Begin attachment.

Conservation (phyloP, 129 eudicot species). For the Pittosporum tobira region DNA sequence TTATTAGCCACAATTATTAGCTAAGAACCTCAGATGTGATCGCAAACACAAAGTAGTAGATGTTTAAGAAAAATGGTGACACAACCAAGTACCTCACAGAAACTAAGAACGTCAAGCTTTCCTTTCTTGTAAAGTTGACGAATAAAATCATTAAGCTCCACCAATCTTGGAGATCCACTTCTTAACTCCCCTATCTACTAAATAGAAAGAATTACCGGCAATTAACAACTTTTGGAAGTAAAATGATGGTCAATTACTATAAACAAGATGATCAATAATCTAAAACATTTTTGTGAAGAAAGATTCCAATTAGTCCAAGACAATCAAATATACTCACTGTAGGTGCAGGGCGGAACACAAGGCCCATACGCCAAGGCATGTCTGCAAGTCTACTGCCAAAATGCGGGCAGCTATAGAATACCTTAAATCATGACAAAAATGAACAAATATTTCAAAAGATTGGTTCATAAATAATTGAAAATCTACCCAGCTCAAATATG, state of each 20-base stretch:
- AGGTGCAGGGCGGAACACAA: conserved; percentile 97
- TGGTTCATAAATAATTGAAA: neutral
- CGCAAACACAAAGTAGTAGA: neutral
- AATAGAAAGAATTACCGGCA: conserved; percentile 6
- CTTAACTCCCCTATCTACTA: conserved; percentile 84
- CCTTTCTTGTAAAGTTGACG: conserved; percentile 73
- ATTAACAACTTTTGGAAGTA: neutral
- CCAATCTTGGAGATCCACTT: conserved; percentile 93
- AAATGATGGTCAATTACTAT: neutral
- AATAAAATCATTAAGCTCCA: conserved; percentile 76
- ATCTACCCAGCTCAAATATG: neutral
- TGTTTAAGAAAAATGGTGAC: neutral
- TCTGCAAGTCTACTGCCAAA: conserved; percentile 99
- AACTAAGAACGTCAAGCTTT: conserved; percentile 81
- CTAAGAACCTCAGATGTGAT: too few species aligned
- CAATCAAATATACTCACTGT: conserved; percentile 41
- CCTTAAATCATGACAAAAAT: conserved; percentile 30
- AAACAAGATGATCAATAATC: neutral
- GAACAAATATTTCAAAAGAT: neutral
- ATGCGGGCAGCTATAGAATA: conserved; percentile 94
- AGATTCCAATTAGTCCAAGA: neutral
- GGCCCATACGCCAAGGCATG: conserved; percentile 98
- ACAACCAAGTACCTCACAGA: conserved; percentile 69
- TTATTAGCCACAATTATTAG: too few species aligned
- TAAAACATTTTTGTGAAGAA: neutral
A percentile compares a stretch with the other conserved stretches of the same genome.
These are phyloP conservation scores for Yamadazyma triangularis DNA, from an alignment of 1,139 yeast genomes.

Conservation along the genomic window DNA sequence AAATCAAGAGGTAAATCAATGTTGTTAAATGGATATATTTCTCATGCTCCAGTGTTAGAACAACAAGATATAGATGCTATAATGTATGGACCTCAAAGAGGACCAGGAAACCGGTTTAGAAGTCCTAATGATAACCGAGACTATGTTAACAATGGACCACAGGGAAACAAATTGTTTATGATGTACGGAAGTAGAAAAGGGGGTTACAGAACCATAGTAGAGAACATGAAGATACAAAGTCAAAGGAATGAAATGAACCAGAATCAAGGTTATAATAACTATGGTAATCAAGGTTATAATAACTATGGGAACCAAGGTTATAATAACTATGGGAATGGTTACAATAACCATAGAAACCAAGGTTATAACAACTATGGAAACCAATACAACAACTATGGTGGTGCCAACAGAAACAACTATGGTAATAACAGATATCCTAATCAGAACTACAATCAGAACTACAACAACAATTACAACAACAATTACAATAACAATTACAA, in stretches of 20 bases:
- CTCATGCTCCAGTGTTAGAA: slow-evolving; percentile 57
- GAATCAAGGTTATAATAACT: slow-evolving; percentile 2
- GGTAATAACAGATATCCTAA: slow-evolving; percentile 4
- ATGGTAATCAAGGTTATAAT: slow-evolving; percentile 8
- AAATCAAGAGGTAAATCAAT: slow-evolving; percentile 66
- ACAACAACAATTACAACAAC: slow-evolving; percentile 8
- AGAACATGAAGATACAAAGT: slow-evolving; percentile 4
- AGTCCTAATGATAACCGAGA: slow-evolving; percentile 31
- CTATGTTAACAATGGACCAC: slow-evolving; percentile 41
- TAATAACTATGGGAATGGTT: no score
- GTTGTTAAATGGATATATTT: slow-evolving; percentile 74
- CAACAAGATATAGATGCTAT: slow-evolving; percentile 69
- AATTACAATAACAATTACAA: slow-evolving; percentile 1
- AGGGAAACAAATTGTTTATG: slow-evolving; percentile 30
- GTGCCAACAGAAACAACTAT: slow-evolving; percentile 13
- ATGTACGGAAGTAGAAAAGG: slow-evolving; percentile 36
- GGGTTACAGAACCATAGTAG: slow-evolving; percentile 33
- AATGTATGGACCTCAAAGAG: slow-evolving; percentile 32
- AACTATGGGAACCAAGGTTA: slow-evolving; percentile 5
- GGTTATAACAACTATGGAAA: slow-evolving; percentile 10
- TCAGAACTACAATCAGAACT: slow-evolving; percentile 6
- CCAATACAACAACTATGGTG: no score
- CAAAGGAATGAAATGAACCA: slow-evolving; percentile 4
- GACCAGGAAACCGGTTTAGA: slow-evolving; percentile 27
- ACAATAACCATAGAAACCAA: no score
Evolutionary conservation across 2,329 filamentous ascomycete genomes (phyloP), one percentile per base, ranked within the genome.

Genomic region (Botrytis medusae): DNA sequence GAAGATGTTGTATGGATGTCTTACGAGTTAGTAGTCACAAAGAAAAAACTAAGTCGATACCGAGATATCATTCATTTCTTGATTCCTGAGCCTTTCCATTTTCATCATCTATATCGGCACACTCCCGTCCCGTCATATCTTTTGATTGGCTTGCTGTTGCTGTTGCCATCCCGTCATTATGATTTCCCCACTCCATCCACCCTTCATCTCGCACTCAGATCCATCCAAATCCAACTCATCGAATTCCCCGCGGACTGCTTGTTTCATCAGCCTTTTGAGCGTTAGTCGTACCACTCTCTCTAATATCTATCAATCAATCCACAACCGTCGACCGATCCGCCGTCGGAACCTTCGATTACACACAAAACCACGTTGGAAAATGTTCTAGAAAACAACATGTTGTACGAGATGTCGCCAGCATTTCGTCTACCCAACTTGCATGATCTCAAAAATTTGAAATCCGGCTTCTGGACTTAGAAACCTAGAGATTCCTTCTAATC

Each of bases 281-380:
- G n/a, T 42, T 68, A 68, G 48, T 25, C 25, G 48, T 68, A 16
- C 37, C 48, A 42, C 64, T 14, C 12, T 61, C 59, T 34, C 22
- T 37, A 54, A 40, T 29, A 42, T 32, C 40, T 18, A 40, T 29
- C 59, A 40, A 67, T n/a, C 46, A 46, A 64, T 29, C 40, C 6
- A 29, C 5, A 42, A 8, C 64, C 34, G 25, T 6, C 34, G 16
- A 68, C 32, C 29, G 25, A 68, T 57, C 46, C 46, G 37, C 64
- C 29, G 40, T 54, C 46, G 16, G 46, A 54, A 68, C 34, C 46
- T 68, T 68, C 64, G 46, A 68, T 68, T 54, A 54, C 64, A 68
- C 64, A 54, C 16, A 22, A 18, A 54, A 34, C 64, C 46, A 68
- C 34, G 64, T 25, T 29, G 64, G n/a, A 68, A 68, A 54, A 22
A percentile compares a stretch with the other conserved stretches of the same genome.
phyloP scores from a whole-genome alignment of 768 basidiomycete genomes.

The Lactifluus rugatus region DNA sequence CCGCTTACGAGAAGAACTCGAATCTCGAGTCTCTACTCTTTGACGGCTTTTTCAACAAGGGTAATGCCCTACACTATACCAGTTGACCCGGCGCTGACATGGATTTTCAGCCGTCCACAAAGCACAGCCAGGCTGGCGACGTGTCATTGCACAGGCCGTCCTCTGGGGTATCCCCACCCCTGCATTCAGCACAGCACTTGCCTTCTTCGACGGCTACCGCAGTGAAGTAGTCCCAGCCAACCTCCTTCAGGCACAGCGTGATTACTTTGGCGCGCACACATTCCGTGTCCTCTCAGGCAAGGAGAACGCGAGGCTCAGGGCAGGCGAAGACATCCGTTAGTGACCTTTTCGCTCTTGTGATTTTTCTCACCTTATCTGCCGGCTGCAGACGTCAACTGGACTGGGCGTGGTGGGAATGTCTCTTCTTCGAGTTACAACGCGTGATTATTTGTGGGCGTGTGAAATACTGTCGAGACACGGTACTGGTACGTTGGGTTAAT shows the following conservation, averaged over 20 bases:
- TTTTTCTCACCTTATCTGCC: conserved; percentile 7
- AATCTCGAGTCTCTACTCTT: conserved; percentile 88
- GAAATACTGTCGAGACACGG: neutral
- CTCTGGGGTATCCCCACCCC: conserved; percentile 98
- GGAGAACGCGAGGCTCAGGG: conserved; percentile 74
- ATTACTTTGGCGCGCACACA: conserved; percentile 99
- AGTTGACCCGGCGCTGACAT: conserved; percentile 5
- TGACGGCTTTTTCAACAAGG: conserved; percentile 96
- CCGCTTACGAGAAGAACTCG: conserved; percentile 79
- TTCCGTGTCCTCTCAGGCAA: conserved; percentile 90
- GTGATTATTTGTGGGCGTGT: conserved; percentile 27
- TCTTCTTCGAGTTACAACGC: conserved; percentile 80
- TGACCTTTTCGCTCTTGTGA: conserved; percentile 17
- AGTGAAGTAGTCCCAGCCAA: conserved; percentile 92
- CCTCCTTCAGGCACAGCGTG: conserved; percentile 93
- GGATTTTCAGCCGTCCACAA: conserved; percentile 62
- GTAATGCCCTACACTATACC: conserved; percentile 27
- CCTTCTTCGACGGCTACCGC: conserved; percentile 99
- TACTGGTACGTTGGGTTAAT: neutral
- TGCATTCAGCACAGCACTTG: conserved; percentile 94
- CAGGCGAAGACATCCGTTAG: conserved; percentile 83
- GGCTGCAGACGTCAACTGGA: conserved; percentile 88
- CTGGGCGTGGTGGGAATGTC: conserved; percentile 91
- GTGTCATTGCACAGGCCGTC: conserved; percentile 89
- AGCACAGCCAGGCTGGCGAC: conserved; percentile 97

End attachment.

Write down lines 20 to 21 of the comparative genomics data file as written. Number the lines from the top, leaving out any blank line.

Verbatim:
- GAACAAATATTTCAAAAGAT: neutral
- ATGCGGGCAGCTATAGAATA: conserved; percentile 94